If an inventor falls within the purview of any of the above definitions then he/she will need to obtain a foreign filing license before filing any international application.

Penalties

The penalties for failing to comply with Section 39 and obtain a foreign filing license before filing the application in a foreign country are the following:
• Imprisonment for up to 2 years
• Monetary fine
• Both imprisonment and fine
• Abandonment of any pending Indian Patent Application or revocation of an Indian Patent

40. Liability for contravention of section 35 or section 39

Without prejudice to the provisions contained in Chapter XX, if in respect of an application for a patent any person contravenes any direction as to secrecy given by the Controller under section 35, or makes or causes to be made an application for grant of a patent outside India in contravention of section 39 the application for patent under this Act shall be deemed to have been abandoned and the patent granted, if any, shall be liable to be revoked under section 64.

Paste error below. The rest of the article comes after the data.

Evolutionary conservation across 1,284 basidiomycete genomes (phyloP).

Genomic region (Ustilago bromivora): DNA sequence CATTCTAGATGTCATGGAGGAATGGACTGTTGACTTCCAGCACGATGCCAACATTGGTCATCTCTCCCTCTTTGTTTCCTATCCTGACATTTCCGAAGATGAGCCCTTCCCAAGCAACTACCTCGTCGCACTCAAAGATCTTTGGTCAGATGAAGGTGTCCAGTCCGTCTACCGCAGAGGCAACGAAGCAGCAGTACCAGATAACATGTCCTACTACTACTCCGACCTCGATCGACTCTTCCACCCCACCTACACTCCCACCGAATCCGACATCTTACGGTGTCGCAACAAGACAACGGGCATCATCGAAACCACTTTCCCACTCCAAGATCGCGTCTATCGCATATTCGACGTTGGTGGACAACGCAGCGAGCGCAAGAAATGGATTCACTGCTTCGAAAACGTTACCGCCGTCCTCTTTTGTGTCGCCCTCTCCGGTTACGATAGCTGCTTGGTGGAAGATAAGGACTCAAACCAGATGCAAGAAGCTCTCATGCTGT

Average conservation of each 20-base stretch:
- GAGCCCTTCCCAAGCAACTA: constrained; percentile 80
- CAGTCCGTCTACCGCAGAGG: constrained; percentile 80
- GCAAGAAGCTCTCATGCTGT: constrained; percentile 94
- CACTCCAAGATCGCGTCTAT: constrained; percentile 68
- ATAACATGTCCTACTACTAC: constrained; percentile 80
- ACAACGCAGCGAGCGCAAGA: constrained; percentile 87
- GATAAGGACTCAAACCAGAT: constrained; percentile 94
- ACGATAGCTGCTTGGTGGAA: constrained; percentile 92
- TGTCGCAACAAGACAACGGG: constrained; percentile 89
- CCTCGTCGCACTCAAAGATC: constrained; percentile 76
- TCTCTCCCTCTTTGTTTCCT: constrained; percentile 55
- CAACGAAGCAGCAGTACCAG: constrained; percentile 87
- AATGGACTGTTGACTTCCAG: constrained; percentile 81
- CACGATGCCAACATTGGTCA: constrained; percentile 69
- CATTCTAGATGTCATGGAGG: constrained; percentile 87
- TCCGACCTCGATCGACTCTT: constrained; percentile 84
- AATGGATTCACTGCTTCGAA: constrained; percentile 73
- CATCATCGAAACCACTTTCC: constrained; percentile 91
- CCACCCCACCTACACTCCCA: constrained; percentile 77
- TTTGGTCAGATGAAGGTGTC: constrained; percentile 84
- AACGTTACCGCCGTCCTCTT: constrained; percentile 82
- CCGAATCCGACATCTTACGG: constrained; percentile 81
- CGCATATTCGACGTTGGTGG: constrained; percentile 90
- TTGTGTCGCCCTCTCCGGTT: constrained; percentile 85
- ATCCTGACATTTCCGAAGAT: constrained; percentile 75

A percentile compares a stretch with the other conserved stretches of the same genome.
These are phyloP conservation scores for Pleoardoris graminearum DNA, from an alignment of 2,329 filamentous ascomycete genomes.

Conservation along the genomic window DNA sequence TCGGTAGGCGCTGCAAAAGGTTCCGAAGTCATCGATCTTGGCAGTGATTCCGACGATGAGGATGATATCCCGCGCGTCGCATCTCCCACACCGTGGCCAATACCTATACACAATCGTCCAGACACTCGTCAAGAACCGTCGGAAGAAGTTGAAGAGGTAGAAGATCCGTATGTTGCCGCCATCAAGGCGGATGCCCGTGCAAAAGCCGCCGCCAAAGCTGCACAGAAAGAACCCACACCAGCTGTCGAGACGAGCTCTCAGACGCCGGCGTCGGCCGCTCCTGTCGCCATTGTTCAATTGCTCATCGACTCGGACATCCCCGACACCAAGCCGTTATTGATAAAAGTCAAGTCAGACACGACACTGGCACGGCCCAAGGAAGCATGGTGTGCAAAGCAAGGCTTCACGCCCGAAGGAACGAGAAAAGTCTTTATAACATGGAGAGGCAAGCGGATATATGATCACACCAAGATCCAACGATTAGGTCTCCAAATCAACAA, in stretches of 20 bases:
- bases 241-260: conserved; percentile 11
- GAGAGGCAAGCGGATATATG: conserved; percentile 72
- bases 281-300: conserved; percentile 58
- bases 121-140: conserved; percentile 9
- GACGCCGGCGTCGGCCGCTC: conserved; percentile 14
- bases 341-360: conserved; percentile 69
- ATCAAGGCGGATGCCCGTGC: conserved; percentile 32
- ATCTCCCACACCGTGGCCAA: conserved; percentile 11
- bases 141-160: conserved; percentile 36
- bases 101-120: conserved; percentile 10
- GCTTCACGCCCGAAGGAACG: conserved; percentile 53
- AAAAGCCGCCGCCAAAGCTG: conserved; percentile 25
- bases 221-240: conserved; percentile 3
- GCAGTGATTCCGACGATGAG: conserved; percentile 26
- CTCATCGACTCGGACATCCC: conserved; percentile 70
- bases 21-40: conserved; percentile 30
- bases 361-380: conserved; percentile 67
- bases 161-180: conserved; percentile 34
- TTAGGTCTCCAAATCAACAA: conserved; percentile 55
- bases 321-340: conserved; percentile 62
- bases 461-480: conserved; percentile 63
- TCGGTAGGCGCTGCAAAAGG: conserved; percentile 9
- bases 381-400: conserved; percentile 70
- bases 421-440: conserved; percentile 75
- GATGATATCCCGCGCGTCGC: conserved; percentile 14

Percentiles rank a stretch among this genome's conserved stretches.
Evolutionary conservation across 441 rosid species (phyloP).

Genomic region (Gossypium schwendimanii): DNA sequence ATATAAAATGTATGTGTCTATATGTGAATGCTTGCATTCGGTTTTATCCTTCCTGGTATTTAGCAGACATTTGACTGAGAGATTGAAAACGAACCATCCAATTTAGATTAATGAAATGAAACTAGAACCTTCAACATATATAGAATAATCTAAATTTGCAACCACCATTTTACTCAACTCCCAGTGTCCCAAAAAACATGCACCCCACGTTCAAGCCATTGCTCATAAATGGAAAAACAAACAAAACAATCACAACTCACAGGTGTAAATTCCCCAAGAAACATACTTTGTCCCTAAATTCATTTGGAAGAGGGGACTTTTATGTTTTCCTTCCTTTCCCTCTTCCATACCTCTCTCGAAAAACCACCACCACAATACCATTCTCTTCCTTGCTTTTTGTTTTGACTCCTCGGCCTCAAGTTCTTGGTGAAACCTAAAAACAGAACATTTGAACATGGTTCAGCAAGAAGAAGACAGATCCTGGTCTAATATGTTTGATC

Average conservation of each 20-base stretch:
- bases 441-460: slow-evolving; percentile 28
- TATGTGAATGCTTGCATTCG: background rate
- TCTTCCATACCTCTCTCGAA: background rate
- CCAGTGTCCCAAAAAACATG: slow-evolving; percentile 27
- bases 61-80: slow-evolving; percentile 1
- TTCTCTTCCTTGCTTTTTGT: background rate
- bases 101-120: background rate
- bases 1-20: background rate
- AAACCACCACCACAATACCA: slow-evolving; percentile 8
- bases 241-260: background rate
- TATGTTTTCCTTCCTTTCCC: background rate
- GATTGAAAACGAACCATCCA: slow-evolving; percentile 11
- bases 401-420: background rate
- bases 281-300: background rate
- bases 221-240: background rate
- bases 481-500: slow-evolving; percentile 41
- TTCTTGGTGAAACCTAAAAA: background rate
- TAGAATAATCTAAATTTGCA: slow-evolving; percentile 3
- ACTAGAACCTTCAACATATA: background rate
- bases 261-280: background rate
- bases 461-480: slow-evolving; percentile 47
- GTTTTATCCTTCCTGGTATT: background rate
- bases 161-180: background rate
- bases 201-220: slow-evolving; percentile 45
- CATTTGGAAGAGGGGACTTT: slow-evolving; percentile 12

This post was written by Lisa Mueller and Himani Nadgauda of Michael Best and Nidhi Anand of Chadha & Chadha.

Foreign Filing Restrictions and Licenses in China – Part 2

This is part 2 in our series examining foreign filing restrictions and licenses in the U.S. and in a number of countries throughout the world. To view part 1, foreign filing restrictions and licenses in the U.S., click here.

Foreign filing restrictions in China

A foreign filing license is always required in China. It is necessary as long as an invention or utility model is developed in China (inventions developed in Hong Kong, Macao and Taiwan are excluded), even if a domestic filing has been made first.